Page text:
Florida’s Anti-Sanctuary Law Succeeding – Other States, Please Take Note



In the past ten years, several states have passed legislation trying to clamp down on dangerous sanctuary policies at the local level, with mixed success.  Florida’s 2019 anti-sanctuary law, Senate Bill (SB) 168, is one of the most recent, but some of its distinct features may be why it’s already garnering national attention for how dramatically it’s enhanced the working relationships between state and local law enforcement and federal immigration authorities. 

The chief feature of SB 168 that makes it unique among anti-sanctuary laws is that it doesn’t just ban sanctuary policies, but actually requires some local law enforcement agencies to work actively with Immigration and Customs Enforcement (ICE).  Principally, the law directs every agency that runs one of Florida’s 67 county jail systems to enter into a formal cooperative agreement with ICE under Section 287(g) of the Immigration and Nationality Act. 

While the “full” 287(g) program has been around since the 1990s, the National Sheriffs Association along with Florida sheriffs worked with ICE to develop and roll out two new “mini-287(g)” programs, the Basic Ordering Agreement (BOA) program and the Warrant Service Officer (WSO) program. The BOA and WSO are less resource-intensive for the local agencies that use them.  These “mini 287(g)” agreements give state and local law enforcement access to ICE’s databases, train them on immigration enforcement, allow them to issue and serve immigration detainers and administrative warrants, and most importantly protect them from liability. 

Before April 2019, there were only four Florida counties with 287(g) agreements.  Now there are 49 of them.  When FAIR published its nationwide survey of sanctuary jurisdictions in 2018, it identified 15 sanctuary cities and counties in Florida – now there appears to be none.  According to ICE spokeswoman Tamara Spicer, even though all Florida counties do not yet have agreements with ICE, every single one of them now honors immigration detainers. When requested by ICE, all local law enforcement will now hold illegal aliens up to 48 hours after release on their state charges so that ICE can pick them up.

There are many tangible successes since the passage of SB 168. One example was in Pasco County. There, the 287(g) agreement led to the identification and eventual deportation of 40 criminal aliens by the end of December 2019.  Another example is Alachua County, which was previously identified by FAIR as a sanctuary county.  Alachua County turned over 14 criminal aliens to ICE between June and December 2019, an increase from only three in all of 2017.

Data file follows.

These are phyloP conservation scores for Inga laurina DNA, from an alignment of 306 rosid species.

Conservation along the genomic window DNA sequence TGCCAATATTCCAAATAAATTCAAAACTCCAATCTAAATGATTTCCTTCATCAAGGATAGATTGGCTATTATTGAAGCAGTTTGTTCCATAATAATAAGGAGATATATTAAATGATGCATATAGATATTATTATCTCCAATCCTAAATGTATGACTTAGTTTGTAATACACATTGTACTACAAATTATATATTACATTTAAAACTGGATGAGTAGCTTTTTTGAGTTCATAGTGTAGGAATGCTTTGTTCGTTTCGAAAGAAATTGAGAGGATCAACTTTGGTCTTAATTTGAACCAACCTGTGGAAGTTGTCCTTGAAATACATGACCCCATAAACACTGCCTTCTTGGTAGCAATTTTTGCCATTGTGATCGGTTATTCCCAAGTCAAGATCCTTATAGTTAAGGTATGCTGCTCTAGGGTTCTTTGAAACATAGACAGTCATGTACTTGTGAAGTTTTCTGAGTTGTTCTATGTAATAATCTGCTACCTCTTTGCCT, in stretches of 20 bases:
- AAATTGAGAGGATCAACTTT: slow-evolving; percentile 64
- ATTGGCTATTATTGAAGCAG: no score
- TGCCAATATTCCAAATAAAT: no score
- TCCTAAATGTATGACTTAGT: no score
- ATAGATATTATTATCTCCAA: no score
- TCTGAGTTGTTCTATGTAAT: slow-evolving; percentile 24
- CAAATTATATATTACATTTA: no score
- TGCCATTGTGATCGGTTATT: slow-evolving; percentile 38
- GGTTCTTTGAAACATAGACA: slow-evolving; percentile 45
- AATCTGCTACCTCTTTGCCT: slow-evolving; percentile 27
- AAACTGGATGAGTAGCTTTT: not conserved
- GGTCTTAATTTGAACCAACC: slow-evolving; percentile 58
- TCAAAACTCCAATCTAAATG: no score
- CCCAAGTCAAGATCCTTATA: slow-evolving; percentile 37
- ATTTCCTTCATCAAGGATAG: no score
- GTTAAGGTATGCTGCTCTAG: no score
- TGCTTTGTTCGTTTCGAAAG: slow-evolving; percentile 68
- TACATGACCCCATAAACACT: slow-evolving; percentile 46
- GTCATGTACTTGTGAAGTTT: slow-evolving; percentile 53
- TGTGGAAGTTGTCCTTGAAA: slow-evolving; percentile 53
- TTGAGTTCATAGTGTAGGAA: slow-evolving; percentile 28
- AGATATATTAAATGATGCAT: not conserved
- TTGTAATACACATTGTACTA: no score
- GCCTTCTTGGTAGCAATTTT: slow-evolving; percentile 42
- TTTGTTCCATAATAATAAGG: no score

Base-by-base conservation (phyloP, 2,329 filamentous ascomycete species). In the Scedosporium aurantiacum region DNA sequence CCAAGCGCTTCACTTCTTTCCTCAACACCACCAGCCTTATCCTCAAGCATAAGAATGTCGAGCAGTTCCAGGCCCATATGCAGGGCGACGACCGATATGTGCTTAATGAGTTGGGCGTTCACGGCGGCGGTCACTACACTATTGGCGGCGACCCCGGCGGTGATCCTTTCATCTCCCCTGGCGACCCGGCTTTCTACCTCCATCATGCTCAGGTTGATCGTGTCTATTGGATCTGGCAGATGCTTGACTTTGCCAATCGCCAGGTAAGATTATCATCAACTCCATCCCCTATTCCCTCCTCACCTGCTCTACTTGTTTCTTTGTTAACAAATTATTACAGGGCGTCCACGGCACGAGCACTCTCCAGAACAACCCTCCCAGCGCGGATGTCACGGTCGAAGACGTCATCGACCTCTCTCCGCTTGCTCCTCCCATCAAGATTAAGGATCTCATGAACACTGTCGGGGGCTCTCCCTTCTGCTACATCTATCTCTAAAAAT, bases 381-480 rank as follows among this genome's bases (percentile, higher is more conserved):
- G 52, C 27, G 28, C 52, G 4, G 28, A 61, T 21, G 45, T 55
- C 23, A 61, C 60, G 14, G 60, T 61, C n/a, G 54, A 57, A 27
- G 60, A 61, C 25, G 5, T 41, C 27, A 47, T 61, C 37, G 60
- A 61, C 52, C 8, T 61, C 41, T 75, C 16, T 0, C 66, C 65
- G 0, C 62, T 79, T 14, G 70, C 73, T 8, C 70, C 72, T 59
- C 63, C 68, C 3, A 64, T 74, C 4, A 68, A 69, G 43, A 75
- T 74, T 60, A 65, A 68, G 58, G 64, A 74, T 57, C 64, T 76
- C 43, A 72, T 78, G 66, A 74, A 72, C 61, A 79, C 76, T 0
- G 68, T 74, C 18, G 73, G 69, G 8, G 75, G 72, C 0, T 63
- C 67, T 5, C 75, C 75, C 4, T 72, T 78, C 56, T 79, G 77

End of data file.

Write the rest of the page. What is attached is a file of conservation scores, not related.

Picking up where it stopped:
While SB 168 doesn’t specifically require it, Florida Governor Ron DeSantis (R) and his Secretary of Corrections, retired US Army Provost Marshal General Mark Inch, are working with ICE on a similar agreement for the Florida Department of Corrections (DOC). The Northwest Florida Reception Center in Washington County will be the first Florida DOC facility to be covered by an agreement. They submitted their agreement in December and are awaiting final approval from ICE.  Florida will be the fourth state DOC with an agreement. Arizona, Georgia and Massachusetts DOCs already have agreements in place.

The Florida Attorney General’s (AG) Office, which enforces the anti-sanctuary law, has only received one complaint of a possible violation since its anti-sanctuary law went into effect.  Currently the AG’s office has no active investigations, though they “stand ready to enforce the law.” In less than a year, Florida has become a model for an effective anti-sanctuary state.  State and local law enforcement are acting as force multipliers for ICE demonstrating the U.S. Congress’ vision for states helping enforce our nation’s immigration laws. 

About Author

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Dave joined FAIR in 2017 after more than ten years as an Assistant State Attorney in Broward County, Florida. His prosecutorial experience covered trial litigation at the misdemeanor and felony levels, drug court and mental health court, and two years as an intake attorney in the juvenile division working closely with law enforcement. Before this, he was a legislative analyst/staff attorney with the Judiciary Committee of the Florida House of Representatives, where he assisted state legislators in ensuring the effectiveness and constitutionality of legislation on a wide variety of subject matter. In both capacities, he often dealt with the interaction of state law and immigration. Dave holds BAs in History and International Relations from American University and a JD from Tulane University Law School.

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